August 30, 2019
Mockingbird Youth Summit
By Paula Carvalho
Program Officer, Youth Homelessness

One of the most important aspects of creating transformative change is making sure that those most impacted by problems are meaningfully involved in the development and implementation of solutions. 

And while centering those most impacted by a problem might seem like common sense, impacted-communities and people are often the last folks to be consulted by would-be problem solvers. Fortunately, that’s starting to change, but as more and more philanthropists and nonprofit leaders wake up to the need for authentic engagement with impacted-communities, they’re running into a new problem.

How?

How do you engage people with lived-experience in change? How do traditional decision makers meaningfully share power?

I feel very fortunate to have been a part of an organization that’s been focused on answering that question for more than a decade. As the former Director of Youth Programs at The Mockingbird Society, I saw firsthand the incredible change that can happen when young people from across Washington state have the opportunity to meaningfully shape the foster care and homelessness systems for themselves and for those who will come after them.

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August 12, 2019

We’re excited to announce the newest member of the Raikes Foundation youth homelessness team, Paula Carvalho. Paula was the Director of Youth Programs at The Mockingbird Society, where she oversaw the organization’s statewide dual focus on youth development and systems reform.

Paula will help lead the Foundation’s work to support coordinated community efforts to address youth homelessness. Having both lived experience in foster care and youth homelessness, she balances deep professional experience with compassion and perspective to policy analysis, leadership across the sector, and collaboration with youth. 

“Paula is the leader we need in youth homelessness,” says Casey Trupin, director of youth homelessness at the foundation. “Her deep commitment to authentically engaging young people in the decisions and programs that impact their lives will be an invaluable asset to our work moving forward.”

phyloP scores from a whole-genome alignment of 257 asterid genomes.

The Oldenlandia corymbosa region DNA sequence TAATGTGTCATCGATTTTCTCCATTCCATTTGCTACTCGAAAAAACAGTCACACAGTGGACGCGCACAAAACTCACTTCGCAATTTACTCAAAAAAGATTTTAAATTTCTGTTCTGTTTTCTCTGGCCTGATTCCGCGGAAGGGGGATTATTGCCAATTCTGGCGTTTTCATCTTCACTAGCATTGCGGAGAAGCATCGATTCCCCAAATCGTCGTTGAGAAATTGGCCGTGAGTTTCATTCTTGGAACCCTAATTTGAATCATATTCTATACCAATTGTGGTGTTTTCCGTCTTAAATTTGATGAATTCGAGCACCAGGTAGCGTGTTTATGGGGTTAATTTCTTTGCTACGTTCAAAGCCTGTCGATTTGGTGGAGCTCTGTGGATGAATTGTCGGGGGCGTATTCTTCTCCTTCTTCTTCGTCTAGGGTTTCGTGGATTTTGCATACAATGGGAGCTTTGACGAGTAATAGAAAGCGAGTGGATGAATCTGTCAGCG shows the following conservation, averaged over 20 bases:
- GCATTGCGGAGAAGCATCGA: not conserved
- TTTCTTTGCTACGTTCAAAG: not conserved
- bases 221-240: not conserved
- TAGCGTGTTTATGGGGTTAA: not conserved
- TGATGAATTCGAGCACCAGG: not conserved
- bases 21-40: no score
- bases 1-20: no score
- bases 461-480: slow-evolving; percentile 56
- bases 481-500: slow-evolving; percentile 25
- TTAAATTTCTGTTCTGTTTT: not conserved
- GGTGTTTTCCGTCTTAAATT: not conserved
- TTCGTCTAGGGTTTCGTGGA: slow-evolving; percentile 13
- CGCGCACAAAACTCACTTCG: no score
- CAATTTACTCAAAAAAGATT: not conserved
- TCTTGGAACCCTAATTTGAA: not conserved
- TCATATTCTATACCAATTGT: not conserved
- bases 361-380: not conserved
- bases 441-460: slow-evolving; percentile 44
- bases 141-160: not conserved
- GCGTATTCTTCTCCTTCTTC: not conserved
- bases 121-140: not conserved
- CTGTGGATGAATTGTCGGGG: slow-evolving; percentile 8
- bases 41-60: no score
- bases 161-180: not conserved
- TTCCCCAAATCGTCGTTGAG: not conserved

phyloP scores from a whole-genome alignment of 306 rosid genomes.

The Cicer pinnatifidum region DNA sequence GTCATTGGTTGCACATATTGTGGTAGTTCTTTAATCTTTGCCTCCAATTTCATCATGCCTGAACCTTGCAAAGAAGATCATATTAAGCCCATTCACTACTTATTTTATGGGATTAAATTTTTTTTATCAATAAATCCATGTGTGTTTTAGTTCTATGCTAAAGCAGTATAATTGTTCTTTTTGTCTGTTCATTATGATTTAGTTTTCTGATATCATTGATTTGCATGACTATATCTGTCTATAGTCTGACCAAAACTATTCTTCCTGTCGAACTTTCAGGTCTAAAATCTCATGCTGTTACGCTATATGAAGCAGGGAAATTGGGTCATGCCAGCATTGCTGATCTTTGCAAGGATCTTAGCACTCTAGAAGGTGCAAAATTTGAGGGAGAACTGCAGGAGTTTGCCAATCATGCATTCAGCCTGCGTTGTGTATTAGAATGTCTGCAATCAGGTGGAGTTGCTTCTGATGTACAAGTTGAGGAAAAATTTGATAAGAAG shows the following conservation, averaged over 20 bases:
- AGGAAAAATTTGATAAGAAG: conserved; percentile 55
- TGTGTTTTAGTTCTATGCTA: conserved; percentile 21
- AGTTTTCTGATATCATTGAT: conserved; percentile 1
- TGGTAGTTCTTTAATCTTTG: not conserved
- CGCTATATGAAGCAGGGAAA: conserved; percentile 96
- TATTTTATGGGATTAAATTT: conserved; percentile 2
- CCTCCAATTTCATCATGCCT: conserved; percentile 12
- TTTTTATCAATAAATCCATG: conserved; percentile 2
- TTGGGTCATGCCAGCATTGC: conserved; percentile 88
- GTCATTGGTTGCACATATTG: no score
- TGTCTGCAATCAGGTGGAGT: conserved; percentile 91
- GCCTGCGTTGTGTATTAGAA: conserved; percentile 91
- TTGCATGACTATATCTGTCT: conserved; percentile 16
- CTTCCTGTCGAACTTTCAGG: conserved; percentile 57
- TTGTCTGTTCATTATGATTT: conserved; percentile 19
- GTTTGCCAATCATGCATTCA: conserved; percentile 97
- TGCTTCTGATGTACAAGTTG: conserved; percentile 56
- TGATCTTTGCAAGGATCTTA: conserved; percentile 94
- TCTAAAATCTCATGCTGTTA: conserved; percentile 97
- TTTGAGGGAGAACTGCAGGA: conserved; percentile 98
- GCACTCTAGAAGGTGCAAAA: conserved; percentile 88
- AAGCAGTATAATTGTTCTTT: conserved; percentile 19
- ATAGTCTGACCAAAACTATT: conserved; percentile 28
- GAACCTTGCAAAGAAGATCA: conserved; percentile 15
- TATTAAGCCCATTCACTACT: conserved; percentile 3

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June 20, 2019
Community to Community Development, Social Justice Fund

Social Justice Fund Northwest (NW) is building relationships across race and class through philanthropy.

You might have heard of giving circles before. Giving circles are a form of philanthropy where groups of individuals donate money or time to a communal fund in order to raise awareness and engagement in a certain issue.

Social Justice Fund NW developed a new form of collaborative philanthropy, the Giving Project model, which it is now helping expand to other funds across the country, thanks in part to support from the Raikes Foundation. The goal of a Giving Project is to share giving power across race and class in order to fund grassroots movements for social change, facilitating an inclusive process where people of all economic classes and income levels offer their knowledge, life experience, and financial contributions. Partly through a partnership with Resource Generation, it has brought into these circles inheritors of significant wealth who want to give in ways more likely to make a difference.

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June 17, 2019
By Zoë Stemm-Calderon
Director, Education

Anyone paying close attention to the field of education and philanthropy’s role in it has noticed a shift in focus over the past several years – a shift I think signals real opportunity for young people.

The latest report from Grantmakers for Education, Trends in Education Philanthropy, sheds light on where these shifts have been concentrated over the past decade, which to my mind reflects that the field of philanthropy is learning from mistakes and doing a better job of listening to communities.

Two of shifts I’m most excited about are:

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Tags Education